I just finished watching James Walker's "Why I Hate Drupal" presentation on the flight back from DrupalCon DC. The presentation was a perfect exclamation point to the clarity I received about Drupal this week.
I have always been a big believer in open source. We built our own distribution of osCommerce. We built many blog sites and a couple of modules with WordPress. We’ve done the phpBB, phpCollab, Mantis thing also. Before using Drupal we used Silver Stripe, a very well architected CMS and framework. Eventually we switched to Drupal because its coolness trumped them all.
I was planning on going to DrupalCon to learn even more cool stuff about the tool. If you have ever looked at Drupal, you've probably heard about the community. This is how James Walker explains Drupal to others:
- Content Management System
- Content Management Framework
He gives his gripes about the CMS & CMF – you can only grow by recognizing your mistakes. However, he struggled to come up with legitimate gripes about the community and even asked if Drupal was really more like a movement. Then I realized that I came to DrupalCon to learn about cool features, but learned much, much more about the cool people that make up the Drupal Community.
I wouldn't call myself a seasoned networker but give me geeks and beer and I can mingle. I talked to over 100 people. I can't remember one uninteresting conversation - and yes, I remember the conversations despite Morton's best efforts.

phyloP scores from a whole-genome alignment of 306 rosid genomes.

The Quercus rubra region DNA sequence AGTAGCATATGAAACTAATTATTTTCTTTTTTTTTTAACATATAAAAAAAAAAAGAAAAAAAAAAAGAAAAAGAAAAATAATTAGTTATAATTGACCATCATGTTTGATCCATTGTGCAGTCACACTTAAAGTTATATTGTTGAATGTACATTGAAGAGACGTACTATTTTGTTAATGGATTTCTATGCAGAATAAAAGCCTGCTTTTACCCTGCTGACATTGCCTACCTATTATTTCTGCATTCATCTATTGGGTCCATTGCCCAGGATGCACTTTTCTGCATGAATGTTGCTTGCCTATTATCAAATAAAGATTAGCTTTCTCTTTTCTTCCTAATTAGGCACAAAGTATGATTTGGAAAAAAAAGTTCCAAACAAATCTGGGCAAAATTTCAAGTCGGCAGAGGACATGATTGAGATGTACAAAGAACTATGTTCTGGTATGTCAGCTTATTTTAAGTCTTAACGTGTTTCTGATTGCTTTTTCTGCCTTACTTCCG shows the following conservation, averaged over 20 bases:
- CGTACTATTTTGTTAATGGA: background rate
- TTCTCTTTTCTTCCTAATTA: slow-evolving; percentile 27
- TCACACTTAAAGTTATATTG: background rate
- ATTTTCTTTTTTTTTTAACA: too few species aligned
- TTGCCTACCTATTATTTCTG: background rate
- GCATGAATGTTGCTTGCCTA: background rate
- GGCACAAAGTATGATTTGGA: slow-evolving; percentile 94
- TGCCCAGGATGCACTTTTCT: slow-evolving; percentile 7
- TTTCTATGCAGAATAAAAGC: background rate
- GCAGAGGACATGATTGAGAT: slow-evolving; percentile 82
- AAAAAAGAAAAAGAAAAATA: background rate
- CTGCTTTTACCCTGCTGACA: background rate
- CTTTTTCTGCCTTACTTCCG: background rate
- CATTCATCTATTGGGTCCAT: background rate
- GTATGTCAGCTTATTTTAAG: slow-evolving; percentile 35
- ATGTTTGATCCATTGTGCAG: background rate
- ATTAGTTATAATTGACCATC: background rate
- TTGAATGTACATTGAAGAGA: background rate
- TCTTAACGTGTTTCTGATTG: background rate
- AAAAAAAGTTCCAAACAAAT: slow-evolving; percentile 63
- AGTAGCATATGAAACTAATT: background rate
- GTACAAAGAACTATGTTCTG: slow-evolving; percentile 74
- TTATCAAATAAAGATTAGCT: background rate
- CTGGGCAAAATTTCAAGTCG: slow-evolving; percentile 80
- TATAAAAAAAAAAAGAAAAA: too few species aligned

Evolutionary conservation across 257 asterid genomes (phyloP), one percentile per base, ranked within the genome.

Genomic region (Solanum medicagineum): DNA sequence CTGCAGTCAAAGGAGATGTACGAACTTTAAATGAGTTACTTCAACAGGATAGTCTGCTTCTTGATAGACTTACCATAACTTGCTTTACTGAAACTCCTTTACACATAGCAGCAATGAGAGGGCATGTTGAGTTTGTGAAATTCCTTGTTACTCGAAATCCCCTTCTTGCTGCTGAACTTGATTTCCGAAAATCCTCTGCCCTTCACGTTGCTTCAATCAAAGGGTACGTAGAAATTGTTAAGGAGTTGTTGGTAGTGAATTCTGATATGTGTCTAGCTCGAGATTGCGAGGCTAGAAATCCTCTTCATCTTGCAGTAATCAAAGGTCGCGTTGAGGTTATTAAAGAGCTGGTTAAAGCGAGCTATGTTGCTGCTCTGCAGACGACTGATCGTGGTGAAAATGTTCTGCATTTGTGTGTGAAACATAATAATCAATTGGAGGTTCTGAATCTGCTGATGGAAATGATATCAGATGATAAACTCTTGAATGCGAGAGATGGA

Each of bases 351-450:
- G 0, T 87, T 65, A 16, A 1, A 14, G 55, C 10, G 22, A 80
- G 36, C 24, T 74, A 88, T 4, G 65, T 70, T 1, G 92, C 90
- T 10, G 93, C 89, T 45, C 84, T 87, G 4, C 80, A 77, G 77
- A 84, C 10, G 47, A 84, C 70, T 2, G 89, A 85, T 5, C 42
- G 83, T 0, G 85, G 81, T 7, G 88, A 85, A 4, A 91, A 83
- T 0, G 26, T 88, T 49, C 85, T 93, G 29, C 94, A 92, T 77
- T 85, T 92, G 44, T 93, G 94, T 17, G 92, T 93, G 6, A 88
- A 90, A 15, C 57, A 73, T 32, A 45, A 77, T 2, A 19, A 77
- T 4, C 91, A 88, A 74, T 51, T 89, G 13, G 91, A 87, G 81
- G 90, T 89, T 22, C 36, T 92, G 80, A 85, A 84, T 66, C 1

The first person I met was David Reid, an unassuming young programmer from Nebraska. With a little prodding I learned that he has developed ten modules and is a significant developer on core. As the night wore on I meet many other contributors to the cause: Jose who built the messaging and notification modules, Andy and Jes who gave us Ubercart (a whole heck of a lot of e-commerce code), the team behind Calais (a very cool semantic metadata engine) and may more.
At the end of the second day I was in a Birds of a Feather session that was almost surreal. The session was about feature reuse using profiles, patterns, spaces, context and what have you. The discussion migrated into a theoretical discussion about core level changes to permanently address this need. Despite the problem being fairly abstract, each had an intimate understanding of the problem and some had insightful solutions. The driver was how can we get a fix into core before the code freeze for Drupal 7.
If you didn't know any better, the discussion would be like one you could see a product R&D team at IBM or Microsoft or a university research team having, yet the people in this room came from all parts of the globe. They were not brought together by an employer or an institution. It was like a scene out of a sci-fi movie where some pending doom threatens to render humans extinct and suddenly the world's scientist unify together to craft a solution.
The next day I caught Neil Giarratana's(from Lucidus) presentation on selling Drupal. He made many great points but one really stuck with me. Neil posed the question, "In two years what will be the dominant web publishing platform? Commercial platforms that are losing money and laying off people or open source that are attracting ever more talent?" which brought me back to David and all the other great techies I met that week.
I learned a lot about cool Drupal features, but what really inspired me is all the great people behind the project. Thanks all of you. Hope to see everyone at DrupalCon Paris.